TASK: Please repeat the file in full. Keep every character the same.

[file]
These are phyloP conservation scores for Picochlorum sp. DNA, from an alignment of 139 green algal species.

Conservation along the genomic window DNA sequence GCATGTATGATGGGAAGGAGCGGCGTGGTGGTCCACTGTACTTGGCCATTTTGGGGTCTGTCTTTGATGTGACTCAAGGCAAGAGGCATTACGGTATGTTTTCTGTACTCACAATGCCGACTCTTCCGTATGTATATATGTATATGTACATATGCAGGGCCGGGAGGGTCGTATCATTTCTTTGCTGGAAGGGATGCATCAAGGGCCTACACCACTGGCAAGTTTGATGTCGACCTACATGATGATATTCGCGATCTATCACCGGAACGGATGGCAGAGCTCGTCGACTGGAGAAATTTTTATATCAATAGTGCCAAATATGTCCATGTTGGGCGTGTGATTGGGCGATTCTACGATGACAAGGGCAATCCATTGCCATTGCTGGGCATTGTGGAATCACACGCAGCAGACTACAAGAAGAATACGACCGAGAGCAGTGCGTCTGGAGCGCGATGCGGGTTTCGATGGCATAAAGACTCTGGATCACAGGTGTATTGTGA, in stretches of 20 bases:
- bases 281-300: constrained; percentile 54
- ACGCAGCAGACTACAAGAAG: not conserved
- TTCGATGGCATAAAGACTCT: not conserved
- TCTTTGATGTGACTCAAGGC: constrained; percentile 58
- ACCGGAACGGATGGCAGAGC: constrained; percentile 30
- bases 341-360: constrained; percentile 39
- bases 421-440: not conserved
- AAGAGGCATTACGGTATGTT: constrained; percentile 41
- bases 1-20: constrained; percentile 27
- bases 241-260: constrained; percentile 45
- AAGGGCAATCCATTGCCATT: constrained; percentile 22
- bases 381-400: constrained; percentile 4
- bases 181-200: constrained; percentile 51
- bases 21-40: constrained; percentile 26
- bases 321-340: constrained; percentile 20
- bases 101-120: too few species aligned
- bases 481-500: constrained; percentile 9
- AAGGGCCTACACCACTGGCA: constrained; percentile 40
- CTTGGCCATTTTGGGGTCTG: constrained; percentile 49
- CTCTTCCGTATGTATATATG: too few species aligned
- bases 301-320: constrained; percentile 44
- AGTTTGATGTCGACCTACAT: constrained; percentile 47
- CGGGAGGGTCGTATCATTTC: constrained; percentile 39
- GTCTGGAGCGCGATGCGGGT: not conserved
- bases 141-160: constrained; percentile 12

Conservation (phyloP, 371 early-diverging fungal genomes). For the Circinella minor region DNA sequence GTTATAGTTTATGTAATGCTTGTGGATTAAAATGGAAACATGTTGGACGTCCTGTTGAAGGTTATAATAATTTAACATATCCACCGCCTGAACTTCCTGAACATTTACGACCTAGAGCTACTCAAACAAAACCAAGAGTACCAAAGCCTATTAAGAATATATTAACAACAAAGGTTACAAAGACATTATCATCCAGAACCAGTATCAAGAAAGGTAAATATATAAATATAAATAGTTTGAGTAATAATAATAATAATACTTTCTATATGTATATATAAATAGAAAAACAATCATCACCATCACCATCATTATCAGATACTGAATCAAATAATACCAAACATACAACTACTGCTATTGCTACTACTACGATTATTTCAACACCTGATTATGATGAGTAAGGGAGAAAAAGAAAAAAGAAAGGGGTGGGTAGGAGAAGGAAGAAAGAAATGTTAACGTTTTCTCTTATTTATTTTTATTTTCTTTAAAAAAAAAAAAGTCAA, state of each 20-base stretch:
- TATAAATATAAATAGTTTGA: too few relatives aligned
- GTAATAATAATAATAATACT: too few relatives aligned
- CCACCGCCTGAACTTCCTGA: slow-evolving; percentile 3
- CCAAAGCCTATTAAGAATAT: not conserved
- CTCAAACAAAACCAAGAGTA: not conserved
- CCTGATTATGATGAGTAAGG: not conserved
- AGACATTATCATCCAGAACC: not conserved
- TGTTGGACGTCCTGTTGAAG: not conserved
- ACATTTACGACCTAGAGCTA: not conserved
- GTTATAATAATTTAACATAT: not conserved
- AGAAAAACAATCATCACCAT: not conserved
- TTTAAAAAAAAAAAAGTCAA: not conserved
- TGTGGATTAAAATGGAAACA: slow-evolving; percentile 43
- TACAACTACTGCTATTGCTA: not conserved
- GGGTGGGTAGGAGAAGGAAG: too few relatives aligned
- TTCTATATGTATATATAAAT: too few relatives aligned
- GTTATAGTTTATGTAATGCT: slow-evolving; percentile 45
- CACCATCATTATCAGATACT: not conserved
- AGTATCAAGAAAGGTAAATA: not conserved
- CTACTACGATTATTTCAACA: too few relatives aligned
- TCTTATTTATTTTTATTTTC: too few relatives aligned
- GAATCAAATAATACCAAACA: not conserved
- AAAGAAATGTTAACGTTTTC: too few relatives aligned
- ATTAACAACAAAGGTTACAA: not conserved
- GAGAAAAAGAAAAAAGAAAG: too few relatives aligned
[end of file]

These are phyloP conservation scores for Picochlorum sp. DNA, from an alignment of 139 green algal species.

Conservation along the genomic window DNA sequence GCATGTATGATGGGAAGGAGCGGCGTGGTGGTCCACTGTACTTGGCCATTTTGGGGTCTGTCTTTGATGTGACTCAAGGCAAGAGGCATTACGGTATGTTTTCTGTACTCACAATGCCGACTCTTCCGTATGTATATATGTATATGTACATATGCAGGGCCGGGAGGGTCGTATCATTTCTTTGCTGGAAGGGATGCATCAAGGGCCTACACCACTGGCAAGTTTGATGTCGACCTACATGATGATATTCGCGATCTATCACCGGAACGGATGGCAGAGCTCGTCGACTGGAGAAATTTTTATATCAATAGTGCCAAATATGTCCATGTTGGGCGTGTGATTGGGCGATTCTACGATGACAAGGGCAATCCATTGCCATTGCTGGGCATTGTGGAATCACACGCAGCAGACTACAAGAAGAATACGACCGAGAGCAGTGCGTCTGGAGCGCGATGCGGGTTTCGATGGCATAAAGACTCTGGATCACAGGTGTATTGTGA, in stretches of 20 bases:
- bases 281-300: constrained; percentile 54
- ACGCAGCAGACTACAAGAAG: not conserved
- TTCGATGGCATAAAGACTCT: not conserved
- TCTTTGATGTGACTCAAGGC: constrained; percentile 58
- ACCGGAACGGATGGCAGAGC: constrained; percentile 30
- bases 341-360: constrained; percentile 39
- bases 421-440: not conserved
- AAGAGGCATTACGGTATGTT: constrained; percentile 41
- bases 1-20: constrained; percentile 27
- bases 241-260: constrained; percentile 45
- AAGGGCAATCCATTGCCATT: constrained; percentile 22
- bases 381-400: constrained; percentile 4
- bases 181-200: constrained; percentile 51
- bases 21-40: constrained; percentile 26
- bases 321-340: constrained; percentile 20
- bases 101-120: too few species aligned
- bases 481-500: constrained; percentile 9
- AAGGGCCTACACCACTGGCA: constrained; percentile 40
- CTTGGCCATTTTGGGGTCTG: constrained; percentile 49
- CTCTTCCGTATGTATATATG: too few species aligned
- bases 301-320: constrained; percentile 44
- AGTTTGATGTCGACCTACAT: constrained; percentile 47
- CGGGAGGGTCGTATCATTTC: constrained; percentile 39
- GTCTGGAGCGCGATGCGGGT: not conserved
- bases 141-160: constrained; percentile 12

Conservation (phyloP, 371 early-diverging fungal genomes). For the Circinella minor region DNA sequence GTTATAGTTTATGTAATGCTTGTGGATTAAAATGGAAACATGTTGGACGTCCTGTTGAAGGTTATAATAATTTAACATATCCACCGCCTGAACTTCCTGAACATTTACGACCTAGAGCTACTCAAACAAAACCAAGAGTACCAAAGCCTATTAAGAATATATTAACAACAAAGGTTACAAAGACATTATCATCCAGAACCAGTATCAAGAAAGGTAAATATATAAATATAAATAGTTTGAGTAATAATAATAATAATACTTTCTATATGTATATATAAATAGAAAAACAATCATCACCATCACCATCATTATCAGATACTGAATCAAATAATACCAAACATACAACTACTGCTATTGCTACTACTACGATTATTTCAACACCTGATTATGATGAGTAAGGGAGAAAAAGAAAAAAGAAAGGGGTGGGTAGGAGAAGGAAGAAAGAAATGTTAACGTTTTCTCTTATTTATTTTTATTTTCTTTAAAAAAAAAAAAGTCAA, state of each 20-base stretch:
- TATAAATATAAATAGTTTGA: too few relatives aligned
- GTAATAATAATAATAATACT: too few relatives aligned
- CCACCGCCTGAACTTCCTGA: slow-evolving; percentile 3
- CCAAAGCCTATTAAGAATAT: not conserved
- CTCAAACAAAACCAAGAGTA: not conserved
- CCTGATTATGATGAGTAAGG: not conserved
- AGACATTATCATCCAGAACC: not conserved
- TGTTGGACGTCCTGTTGAAG: not conserved
- ACATTTACGACCTAGAGCTA: not conserved
- GTTATAATAATTTAACATAT: not conserved
- AGAAAAACAATCATCACCAT: not conserved
- TTTAAAAAAAAAAAAGTCAA: not conserved
- TGTGGATTAAAATGGAAACA: slow-evolving; percentile 43
- TACAACTACTGCTATTGCTA: not conserved
- GGGTGGGTAGGAGAAGGAAG: too few relatives aligned
- TTCTATATGTATATATAAAT: too few relatives aligned
- GTTATAGTTTATGTAATGCT: slow-evolving; percentile 45
- CACCATCATTATCAGATACT: not conserved
- AGTATCAAGAAAGGTAAATA: not conserved
- CTACTACGATTATTTCAACA: too few relatives aligned
- TCTTATTTATTTTTATTTTC: too few relatives aligned
- GAATCAAATAATACCAAACA: not conserved
- AAAGAAATGTTAACGTTTTC: too few relatives aligned
- ATTAACAACAAAGGTTACAA: not conserved
- GAGAAAAAGAAAAAAGAAAG: too few relatives aligned